Erling Knudtzon is a Norwegian football midfielder who plays for Eliteserien club Molde. Knudtzon began his career with Ullern, joining FC Lyn Oslo in 2007, he made his first team debut on 14 April 2007 against Fredrikstad, played twenty Norwegian top flight games in his first season, most of them as a starter. On 1 February 2010 Knudtzon signed a three-year contract with Lillestrøm, reunited with his former coach Henning Berg. Knudtzon played 231 league games for the club. On 17 July 2018, Molde FK announced that they had signed Knudtzon to a three-year contract, beginning 1 January 2019, he made his Molde debut on 31 March 2019 in a 1–1 away draw against Sarpsborg 08. As of match played 31 March 2019 LillestrømNorwegian Cup: 2017
Free University of Berlin
The Free University of Berlin is a research university located in Berlin, Germany. One of Germany's most distinguished universities, it is known for its research in the humanities and social sciences, as well as in the field of natural and life sciences; the Free University was founded in West Berlin in 1948 with American support during the early Cold War period as a de facto western continuation of the Frederick William University, located in East Berlin and faced strong communist repression. The Free University of Berlin is one of eleven German elite universities in the German Universities Excellence Initiative. In 2008, in a joint effort, The Free University of Berlin, along with the Hertie School of Governance, WZB Social Science Research Center Berlin, created the Berlin Graduate School for Transnational Studies. Free University of Berlin was established by students and scholars on 4 December 1948; the foundation is connected to the beginning of the Cold War period. The University of Berlin was located in the former Soviet sector of Berlin and was granted permission to continue teaching by the Soviet Military Administration in Germany in January 1946.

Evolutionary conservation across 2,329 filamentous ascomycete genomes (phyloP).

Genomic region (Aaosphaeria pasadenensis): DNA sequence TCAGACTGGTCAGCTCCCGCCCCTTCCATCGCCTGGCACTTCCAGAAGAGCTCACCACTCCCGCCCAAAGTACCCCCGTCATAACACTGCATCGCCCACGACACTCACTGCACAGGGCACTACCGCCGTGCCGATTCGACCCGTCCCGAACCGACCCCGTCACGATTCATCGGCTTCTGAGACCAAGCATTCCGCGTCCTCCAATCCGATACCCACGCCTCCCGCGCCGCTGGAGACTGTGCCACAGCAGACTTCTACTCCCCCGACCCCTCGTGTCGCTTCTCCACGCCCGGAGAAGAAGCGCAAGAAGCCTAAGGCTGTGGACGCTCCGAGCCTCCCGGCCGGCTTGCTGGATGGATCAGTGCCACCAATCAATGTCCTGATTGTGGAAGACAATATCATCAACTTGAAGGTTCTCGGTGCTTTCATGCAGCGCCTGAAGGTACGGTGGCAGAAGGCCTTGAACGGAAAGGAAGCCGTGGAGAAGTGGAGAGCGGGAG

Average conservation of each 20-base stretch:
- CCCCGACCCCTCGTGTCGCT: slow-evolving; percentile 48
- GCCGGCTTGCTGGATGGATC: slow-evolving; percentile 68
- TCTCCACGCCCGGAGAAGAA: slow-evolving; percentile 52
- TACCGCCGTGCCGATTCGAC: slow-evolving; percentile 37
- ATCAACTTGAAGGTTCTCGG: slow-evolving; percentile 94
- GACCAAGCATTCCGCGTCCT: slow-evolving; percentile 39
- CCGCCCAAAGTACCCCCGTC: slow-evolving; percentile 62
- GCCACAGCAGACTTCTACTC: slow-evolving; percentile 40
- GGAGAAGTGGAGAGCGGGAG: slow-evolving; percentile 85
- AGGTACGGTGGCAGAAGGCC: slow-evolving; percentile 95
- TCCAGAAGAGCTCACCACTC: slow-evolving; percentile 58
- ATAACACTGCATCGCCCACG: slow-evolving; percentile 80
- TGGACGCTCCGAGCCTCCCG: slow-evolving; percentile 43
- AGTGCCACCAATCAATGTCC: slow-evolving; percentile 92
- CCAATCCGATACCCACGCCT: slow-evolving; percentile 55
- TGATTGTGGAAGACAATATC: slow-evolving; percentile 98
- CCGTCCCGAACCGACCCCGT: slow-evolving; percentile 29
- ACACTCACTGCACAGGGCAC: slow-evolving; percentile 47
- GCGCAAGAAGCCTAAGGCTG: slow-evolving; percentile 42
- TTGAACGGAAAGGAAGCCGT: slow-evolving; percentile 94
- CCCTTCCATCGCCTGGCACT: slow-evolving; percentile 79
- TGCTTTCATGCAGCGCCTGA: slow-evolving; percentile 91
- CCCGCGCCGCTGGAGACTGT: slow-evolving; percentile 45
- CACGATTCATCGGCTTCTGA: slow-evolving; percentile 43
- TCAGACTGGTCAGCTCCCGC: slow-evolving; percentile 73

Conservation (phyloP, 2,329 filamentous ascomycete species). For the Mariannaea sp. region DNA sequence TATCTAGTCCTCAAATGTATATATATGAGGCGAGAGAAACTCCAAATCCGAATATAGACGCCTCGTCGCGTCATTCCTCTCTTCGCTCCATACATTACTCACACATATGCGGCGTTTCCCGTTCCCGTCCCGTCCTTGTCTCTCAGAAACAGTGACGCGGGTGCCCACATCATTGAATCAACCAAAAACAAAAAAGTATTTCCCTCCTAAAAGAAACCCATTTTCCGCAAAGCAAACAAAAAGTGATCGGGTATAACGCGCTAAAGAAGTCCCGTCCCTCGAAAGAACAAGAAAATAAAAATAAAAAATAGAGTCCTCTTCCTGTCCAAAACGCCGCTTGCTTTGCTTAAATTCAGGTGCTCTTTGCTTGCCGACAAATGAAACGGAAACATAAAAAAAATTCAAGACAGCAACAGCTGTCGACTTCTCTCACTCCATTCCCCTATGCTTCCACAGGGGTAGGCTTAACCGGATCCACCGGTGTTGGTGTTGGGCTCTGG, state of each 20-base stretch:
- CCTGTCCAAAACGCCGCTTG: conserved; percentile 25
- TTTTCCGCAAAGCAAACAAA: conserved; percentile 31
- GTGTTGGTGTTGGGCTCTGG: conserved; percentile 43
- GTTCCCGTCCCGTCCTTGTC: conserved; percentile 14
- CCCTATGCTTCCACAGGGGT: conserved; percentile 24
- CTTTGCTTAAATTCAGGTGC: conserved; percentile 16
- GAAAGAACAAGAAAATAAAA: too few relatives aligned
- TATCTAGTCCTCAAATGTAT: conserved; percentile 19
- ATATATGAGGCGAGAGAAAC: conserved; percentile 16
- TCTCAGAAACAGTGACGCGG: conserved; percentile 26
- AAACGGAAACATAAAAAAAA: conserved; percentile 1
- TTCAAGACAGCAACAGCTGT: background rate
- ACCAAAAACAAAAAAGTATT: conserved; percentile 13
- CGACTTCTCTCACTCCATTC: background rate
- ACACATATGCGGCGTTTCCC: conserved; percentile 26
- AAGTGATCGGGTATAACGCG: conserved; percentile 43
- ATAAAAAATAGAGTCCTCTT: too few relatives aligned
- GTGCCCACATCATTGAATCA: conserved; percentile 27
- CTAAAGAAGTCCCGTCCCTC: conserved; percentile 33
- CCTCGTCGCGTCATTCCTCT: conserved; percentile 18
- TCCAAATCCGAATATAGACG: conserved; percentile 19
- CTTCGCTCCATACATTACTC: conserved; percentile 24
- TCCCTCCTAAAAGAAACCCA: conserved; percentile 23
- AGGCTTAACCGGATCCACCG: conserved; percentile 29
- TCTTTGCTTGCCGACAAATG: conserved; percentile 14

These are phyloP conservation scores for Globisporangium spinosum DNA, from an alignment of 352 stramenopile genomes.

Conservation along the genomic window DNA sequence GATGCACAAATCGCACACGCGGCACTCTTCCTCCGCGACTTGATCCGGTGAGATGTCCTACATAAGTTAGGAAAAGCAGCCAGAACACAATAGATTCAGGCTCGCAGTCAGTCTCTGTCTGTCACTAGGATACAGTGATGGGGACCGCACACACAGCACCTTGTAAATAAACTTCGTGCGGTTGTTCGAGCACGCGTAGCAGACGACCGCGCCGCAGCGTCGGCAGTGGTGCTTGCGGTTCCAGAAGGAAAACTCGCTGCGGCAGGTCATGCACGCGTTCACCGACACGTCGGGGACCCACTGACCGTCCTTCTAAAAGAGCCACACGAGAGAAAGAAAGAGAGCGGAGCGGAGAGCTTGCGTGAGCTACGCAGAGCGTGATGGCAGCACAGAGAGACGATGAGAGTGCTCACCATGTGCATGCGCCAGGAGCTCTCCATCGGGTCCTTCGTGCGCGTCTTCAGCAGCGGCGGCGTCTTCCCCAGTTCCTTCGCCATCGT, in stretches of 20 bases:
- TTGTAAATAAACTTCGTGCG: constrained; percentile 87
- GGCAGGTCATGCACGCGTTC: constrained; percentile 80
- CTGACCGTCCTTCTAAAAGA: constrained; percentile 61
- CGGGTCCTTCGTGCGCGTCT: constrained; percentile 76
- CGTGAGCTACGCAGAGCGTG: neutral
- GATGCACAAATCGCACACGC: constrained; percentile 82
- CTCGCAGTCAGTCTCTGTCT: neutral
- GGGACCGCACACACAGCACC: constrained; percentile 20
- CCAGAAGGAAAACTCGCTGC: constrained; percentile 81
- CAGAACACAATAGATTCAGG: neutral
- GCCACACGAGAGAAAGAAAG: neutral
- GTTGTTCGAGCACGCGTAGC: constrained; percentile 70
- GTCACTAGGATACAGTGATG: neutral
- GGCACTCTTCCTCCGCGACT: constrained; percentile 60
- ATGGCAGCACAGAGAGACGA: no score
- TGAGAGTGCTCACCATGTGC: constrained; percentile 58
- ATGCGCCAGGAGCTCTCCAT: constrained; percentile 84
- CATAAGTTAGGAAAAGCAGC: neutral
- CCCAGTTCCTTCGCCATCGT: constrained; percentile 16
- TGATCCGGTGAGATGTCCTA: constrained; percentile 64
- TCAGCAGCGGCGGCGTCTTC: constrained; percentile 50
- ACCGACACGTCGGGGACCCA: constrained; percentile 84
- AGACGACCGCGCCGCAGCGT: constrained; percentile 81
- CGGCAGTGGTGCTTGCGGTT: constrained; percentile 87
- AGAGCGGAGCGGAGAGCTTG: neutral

The universities were influenced by communism as they were ground for the political disputes of the postwar period. This led to protests by students critical of the prevailing system. Between 1945 and 1948, more than 18 students were arrested or persecuted, some executed by the soviet secret police. At the end of 1947, first students demanded a university free from political influence; the climax of the protests was reached on 23 April 1948: after three students were expelled from the university without a trial, about 2,000 students protested at the Hotel Esplanade. By the end of April, the governor of the United States Army Lucius D. Clay gave the order to check for the formation of a new university in the western sectors. On 19 June 1948 the "preparatory committee for establishing a free university" consisting of politicians, administrative staff members and students, met. With a manifesto titled "Request for establishing a free university in Berlin" the committee appealed to the public for support.